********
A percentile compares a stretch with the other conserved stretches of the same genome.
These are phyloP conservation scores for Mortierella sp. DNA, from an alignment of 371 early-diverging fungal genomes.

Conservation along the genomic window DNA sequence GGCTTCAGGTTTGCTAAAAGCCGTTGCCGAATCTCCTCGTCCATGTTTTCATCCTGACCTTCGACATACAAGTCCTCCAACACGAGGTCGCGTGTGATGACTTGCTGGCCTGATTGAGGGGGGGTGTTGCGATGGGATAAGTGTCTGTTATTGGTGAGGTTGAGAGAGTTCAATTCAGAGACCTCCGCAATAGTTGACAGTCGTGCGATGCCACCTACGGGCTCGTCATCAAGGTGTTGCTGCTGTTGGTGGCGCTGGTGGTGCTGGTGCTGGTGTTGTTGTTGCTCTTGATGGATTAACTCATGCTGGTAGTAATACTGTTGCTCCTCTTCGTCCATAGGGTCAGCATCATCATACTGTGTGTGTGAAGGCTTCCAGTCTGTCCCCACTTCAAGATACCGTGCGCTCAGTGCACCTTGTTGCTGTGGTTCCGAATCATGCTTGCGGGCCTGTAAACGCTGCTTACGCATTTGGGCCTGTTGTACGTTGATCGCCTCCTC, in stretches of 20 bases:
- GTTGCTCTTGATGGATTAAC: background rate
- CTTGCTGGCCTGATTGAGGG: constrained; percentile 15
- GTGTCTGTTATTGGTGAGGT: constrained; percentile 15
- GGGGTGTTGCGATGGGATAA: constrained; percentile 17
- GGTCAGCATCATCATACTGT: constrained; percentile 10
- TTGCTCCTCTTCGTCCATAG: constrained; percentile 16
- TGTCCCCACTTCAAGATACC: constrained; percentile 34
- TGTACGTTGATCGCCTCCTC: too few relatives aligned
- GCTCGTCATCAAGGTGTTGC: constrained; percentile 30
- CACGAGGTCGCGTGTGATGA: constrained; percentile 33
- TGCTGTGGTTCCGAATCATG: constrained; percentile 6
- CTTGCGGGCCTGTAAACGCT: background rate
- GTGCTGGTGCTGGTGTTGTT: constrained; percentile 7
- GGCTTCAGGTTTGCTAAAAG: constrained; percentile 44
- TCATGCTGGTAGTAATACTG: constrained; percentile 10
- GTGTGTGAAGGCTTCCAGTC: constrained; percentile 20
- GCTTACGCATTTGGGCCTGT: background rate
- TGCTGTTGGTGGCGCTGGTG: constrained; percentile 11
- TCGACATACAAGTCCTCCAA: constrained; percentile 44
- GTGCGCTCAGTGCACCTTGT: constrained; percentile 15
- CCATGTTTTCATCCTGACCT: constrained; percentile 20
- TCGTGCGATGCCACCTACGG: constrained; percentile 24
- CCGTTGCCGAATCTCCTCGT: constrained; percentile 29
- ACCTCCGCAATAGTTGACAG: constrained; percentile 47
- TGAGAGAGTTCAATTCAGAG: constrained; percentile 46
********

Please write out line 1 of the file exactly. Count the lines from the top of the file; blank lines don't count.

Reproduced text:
A percentile compares a stretch with the other conserved stretches of the same genome.